"All aboard? The Tea Party Express' next stop is the Alaskan frontier," the New York Daily News writes. "That's because the grassroots conservative political movement is headed to Alaska, where Sarah Palin is backing Tea Partier Joe Miller against incumbent Republican Sen. Lisa Murkowski. But it's not just Alaska. The tea party's next wave is sweeping across the country in more than a dozen primaries as Tea Party candidates are determined to overtake the GOP in nominations over the next few months. In states including Oklahoma, Kansas, Tennessee, Colorado, Arizona, Washington state and Florida, candidates are playing on the public's frustration with Washington, the staggering economy and the desire for new faces."
Stu Rothenberg: "An unusual number of Democratic candidates running this cycle are basing their victory scenarios on the existence of Independent or third-party candidates in their races. Are their hopes reasonable or are they merely grasping at straws? ... [M]ore often than not, Independents and third-party candidates see their support evaporate as Election Day approaches, as voters realize that a vote for an also-ran is a wasted vote." He has his doubts when it comes to Harry Reid in Nevada and others.
ARKANSAS: Senate Minority Leader Mitch McConnell will campaign with Rep. John Boozman, the GOP's Senate nominee, challenging incumbent Democrat Blanche Lincoln. McConnell's doing a fundraiser and a media roundtable.
CALIFORNIA: “The combination of [billionaire gubernatorial candidate Meg] Whitman's wealth and a distinct lack of energy by [Attorney General Jerry] Brown is making California Democrats nervous about their candidate's prospects in the fall," the L.A. Times writes, adding, "Whitman is saturating the airwaves with ads touting her economic focus and attacking Brown, and trying to woo Latino voters on Spanish-language television and radio. Although independent analysts have found that many of her allegations against Brown are inaccurate, the former governor has no plans to counter her by advertising soon.”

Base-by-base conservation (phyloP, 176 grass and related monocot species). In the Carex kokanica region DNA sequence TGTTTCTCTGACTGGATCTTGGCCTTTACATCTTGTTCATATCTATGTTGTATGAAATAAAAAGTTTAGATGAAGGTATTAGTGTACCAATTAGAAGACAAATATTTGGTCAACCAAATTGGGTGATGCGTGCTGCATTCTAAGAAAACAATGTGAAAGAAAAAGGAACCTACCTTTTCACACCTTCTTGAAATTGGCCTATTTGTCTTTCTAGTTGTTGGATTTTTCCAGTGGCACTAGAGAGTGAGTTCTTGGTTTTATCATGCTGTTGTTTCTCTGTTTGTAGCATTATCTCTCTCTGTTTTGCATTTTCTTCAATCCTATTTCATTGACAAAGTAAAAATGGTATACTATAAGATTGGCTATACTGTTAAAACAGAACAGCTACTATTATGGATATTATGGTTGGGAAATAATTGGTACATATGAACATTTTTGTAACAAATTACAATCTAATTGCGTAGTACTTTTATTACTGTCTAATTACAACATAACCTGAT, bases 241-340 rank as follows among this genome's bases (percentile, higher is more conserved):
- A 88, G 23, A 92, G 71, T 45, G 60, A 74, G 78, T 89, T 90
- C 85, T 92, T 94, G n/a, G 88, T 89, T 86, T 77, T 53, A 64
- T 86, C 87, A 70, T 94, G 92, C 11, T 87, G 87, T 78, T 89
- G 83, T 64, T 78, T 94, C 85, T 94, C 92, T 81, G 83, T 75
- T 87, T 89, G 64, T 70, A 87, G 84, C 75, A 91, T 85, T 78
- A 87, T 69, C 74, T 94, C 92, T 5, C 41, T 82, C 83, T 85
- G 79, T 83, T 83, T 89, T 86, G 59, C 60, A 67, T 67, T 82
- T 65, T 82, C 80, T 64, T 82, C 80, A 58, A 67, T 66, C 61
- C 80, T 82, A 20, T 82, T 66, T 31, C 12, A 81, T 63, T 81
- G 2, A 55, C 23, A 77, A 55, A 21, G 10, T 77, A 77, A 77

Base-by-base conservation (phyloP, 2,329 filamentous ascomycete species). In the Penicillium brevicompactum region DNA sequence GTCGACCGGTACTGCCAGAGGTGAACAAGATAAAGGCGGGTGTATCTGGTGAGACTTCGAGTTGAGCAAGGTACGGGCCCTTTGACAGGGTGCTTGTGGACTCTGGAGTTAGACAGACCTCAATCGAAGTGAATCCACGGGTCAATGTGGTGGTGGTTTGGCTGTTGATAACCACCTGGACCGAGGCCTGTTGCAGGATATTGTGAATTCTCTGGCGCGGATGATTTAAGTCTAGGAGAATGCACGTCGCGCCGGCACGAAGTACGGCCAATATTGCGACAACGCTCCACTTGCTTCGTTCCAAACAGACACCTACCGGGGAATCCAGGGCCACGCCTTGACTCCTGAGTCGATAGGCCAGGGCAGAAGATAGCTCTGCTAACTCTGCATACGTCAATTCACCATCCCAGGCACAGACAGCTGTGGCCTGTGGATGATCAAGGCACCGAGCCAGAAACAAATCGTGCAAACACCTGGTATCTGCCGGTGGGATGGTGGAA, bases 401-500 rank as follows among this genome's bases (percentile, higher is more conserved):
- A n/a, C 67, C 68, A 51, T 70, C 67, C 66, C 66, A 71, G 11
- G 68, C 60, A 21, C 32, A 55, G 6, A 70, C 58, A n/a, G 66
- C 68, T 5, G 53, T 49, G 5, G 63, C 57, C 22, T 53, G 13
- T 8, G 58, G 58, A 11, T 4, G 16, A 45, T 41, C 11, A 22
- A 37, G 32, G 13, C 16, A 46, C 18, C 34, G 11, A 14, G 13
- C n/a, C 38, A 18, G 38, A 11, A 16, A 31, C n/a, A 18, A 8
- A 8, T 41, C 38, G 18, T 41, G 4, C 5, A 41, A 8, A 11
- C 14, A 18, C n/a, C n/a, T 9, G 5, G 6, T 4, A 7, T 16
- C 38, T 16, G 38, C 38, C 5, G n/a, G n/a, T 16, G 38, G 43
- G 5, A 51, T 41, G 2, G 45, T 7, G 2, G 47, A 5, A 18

KENTUCKY: "Republican Rand Paul's opponent in the U.S. Senate race isn't the only one who thinks Paul compromised his stance against business as usual in Washington, D.C., by taking campaign cash at a high-dollar fund-raiser there last month. It rankled some Republicans, too," the Lexington Herald-Leader reports.
LOUISIANA: “Despite months of Democratic attacks on everything from his response to the Gulf oil spill to the criminal record of one of his Congressional staffers, Sen. David Vitter (R) continues to look strong in public polling and turn in million dollar fundraising quarters,” CQ writes.
NEW HAMPSHIRE: “An analysis from the watchdog website Factcheck.org concluded [Democratic Senate candidate Paul] Hodes was without basis to claim [Kelly] Ayotte had something to hide or engaged in a cover-up on the failure of state prosecutors to go after the Lakes Region Ponzi scheme,” the Nashua Telegraph writes.
WISCONSIN: The AP: "Add Russ Feingold to the list of Senate Democrats who find themselves in unexpectedly tough races, the latest evidence of the GOP's success in widening the playing field that President Barack Obama's party has to defend… Feingold, now in his third term, knows he has a fight on his hands. Never shy about showcasing his independent streak, he reiterated his splits with the White House and fellow Democrats on two key policies last week."